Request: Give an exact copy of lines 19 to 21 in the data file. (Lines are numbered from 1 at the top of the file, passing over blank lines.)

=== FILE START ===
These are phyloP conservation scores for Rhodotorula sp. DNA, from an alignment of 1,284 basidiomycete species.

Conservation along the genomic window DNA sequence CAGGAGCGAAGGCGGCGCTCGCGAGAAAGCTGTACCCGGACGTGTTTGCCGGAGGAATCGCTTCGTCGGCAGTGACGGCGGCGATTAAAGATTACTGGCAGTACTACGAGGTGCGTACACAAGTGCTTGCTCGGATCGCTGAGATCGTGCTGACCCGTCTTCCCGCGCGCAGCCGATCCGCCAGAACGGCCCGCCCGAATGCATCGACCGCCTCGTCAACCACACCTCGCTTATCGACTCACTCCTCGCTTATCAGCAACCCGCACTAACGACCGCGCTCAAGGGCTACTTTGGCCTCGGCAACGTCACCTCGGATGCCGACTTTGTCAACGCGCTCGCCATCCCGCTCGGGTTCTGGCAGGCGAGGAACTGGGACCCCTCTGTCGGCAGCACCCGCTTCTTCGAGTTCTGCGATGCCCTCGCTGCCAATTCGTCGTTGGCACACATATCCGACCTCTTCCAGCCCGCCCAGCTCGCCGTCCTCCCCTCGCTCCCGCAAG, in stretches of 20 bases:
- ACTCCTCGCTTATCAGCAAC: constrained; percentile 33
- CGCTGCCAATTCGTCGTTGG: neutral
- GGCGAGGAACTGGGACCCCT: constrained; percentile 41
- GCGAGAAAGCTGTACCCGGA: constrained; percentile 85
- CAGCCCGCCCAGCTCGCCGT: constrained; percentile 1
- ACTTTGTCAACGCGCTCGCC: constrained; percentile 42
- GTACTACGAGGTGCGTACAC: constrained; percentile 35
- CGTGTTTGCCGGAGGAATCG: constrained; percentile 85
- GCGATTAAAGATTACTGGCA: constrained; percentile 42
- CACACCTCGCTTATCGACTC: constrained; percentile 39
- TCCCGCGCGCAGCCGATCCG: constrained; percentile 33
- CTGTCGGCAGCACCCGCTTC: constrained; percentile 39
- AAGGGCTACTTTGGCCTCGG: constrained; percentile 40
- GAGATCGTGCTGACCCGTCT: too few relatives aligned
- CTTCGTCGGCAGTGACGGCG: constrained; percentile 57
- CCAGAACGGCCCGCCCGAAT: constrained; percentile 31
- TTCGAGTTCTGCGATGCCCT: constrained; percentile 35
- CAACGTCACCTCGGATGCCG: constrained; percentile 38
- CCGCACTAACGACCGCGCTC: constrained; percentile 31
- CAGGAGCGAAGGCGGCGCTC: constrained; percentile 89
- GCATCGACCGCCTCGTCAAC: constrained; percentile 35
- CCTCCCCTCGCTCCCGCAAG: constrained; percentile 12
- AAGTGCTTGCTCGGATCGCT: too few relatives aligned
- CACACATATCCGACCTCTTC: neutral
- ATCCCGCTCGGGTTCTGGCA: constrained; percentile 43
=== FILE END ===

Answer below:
- TTCGAGTTCTGCGATGCCCT: constrained; percentile 35
- CAACGTCACCTCGGATGCCG: constrained; percentile 38
- CCGCACTAACGACCGCGCTC: constrained; percentile 31